Households could face an extra £4 charge on their energy bills after a series of supplier failures in the sector left customers and rivals to fill a black hole.
More than £97.5 million was missing from a green fund which energy companies pay to help renewable energy projects.
Regulator Ofgem, which oversees the fund, revealed that £57.6 million of the hole came from 16 suppliers that had gone bust and were unable to pay up.
Suppliers are meant to gather money from customers’ bills and pay it to Ofgem’s renewables obligation fund once a year.
However many struggling companies raid the cash earmarked for the fund in a bid to stay afloat. When they later go bankrupt the money is missing and other suppliers have to make up the shortfall.
Suppliers were told to pay up by September 1 or face interest on the money they owe. The final payment date was October 31.
Five still-active suppliers missed the final deadline, the regulator revealed. But three of those paid a total of £38.7m in early November.
It leaves two suppliers, Breeze Energy and Gnergy, as the only active suppliers to owe money – £1.2m – to the fund. Ofgem has previously threatened to withdraw their licences.
“If any supplier undermines the scheme by failing to comply by the late payment deadline, we will take strong enforcement action that could lead to them having their licence revoked,” Mary Starks, Ofgem’s executive director of consumers and markets, said in late October.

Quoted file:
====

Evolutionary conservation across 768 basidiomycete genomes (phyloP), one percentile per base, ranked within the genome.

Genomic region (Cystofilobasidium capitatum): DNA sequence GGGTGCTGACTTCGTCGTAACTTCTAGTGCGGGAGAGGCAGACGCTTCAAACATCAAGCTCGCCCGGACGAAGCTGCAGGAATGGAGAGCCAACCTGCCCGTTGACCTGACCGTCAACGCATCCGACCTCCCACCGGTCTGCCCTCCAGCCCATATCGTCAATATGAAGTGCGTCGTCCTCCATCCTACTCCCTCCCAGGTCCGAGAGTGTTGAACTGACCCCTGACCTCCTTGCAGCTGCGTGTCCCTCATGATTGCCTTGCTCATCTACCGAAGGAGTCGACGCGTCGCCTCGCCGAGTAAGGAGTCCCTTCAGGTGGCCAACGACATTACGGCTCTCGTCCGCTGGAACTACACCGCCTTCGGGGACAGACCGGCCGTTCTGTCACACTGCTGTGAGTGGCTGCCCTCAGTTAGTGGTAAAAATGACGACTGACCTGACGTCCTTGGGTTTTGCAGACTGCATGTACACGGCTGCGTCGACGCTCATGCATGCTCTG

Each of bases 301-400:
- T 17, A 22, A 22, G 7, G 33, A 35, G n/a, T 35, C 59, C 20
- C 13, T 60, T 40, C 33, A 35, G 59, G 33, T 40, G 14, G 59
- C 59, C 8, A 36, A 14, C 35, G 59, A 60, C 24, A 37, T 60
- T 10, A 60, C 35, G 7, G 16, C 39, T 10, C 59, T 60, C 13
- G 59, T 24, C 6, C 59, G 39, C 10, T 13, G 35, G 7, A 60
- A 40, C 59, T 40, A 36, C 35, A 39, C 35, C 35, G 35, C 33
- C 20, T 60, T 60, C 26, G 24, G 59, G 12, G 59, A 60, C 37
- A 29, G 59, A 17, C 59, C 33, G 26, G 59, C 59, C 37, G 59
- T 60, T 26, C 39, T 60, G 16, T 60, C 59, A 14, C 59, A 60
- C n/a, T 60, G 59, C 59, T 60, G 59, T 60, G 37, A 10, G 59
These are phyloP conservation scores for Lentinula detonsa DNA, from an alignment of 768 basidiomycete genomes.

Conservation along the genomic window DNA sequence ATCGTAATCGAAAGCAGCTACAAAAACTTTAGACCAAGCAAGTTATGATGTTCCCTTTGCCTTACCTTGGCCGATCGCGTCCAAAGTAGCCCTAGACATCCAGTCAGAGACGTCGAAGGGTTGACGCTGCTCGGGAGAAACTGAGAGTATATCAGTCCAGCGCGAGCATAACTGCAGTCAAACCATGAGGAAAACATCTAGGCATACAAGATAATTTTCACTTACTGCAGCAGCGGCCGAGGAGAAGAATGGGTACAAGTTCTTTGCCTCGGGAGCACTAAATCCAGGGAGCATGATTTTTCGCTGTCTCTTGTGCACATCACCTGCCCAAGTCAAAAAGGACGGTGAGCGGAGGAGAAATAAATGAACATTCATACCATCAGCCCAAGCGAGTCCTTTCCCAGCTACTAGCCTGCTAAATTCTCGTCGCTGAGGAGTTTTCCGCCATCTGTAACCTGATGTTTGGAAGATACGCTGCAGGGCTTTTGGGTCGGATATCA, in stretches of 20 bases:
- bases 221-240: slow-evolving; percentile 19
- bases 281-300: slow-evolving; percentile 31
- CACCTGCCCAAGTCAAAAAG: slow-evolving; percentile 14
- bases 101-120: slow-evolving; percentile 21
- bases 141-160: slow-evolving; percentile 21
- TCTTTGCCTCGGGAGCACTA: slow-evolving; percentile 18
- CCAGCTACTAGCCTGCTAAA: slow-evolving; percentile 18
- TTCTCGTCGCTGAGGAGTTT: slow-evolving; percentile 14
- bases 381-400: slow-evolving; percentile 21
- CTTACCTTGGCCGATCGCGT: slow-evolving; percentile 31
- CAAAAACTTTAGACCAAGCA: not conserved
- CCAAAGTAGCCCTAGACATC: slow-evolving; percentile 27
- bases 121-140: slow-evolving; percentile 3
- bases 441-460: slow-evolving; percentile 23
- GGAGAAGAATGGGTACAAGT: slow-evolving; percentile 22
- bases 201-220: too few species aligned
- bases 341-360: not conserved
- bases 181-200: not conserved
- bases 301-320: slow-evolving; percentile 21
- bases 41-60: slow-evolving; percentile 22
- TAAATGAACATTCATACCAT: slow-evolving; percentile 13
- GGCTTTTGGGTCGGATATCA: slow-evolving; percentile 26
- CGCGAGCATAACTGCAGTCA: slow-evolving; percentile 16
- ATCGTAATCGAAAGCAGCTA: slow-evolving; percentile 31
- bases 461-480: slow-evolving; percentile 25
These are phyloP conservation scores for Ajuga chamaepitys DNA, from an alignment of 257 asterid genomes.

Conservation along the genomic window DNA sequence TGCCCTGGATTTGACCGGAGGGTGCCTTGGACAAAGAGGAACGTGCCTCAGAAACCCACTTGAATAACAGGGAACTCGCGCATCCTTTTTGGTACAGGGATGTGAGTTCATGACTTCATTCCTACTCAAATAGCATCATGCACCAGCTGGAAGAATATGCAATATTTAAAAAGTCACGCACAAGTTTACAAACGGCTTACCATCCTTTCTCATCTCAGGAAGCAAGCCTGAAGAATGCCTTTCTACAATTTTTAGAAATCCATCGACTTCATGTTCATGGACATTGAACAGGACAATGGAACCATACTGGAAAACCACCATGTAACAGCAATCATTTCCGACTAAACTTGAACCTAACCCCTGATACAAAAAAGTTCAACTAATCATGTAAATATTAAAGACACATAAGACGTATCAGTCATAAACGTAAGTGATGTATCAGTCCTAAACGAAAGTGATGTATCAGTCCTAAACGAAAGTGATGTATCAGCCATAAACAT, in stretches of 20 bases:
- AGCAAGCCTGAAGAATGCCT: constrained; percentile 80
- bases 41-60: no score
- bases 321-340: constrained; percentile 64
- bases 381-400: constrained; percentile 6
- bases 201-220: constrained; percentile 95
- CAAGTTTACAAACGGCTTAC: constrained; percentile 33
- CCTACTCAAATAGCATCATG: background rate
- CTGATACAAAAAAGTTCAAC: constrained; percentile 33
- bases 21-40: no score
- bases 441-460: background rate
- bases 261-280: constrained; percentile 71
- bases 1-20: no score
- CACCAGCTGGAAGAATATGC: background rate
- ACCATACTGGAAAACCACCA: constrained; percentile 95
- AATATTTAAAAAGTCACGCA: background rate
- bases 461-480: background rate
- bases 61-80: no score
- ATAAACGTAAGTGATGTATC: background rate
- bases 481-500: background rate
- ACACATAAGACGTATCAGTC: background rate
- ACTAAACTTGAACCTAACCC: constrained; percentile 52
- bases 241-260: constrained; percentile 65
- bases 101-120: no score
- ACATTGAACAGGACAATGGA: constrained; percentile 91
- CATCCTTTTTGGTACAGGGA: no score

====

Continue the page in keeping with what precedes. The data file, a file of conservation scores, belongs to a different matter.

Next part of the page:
Most of the money gathered after the deadline was paid after Shell Energy stepped in to cover the bills of Hudson Energy after buying out the business supplier, whose £38 million bill was by far the largest late payment.
However the £38.7m raised from Hudson, Nabuh and Planet 9, which came in after the final deadline, will not be taken into account when suppliers are charged for the hole.
It means that suppliers may have to fill the £97.5 million hole before getting the £38.7 million removed from the charge. They are expected to pass all costs on to customers.
Ofgem told the PA News Agency it was consulting on how to ensure that suppliers do not just pocket the £38.7 million while passing on the full £97.5m cost to customers.
The regulator further revealed that 42 suppliers did not meet the September deadline but most of these paid up more than £109 million between the two deadlines. Twenty-one companies still owed money after October.
Citizens Advice said that failed suppliers have cost customers £255 million since 2018. This is an increase from its previous estimate of £172 million.
“The next government should legislate to compel suppliers to make industry payments – in particular the renewables obligation – more regularly. This would stop suppliers from building up such high levels of debt and stop consumers from being the ones to foot the bill,” said Citizens Advice chief executive Gillian Guy.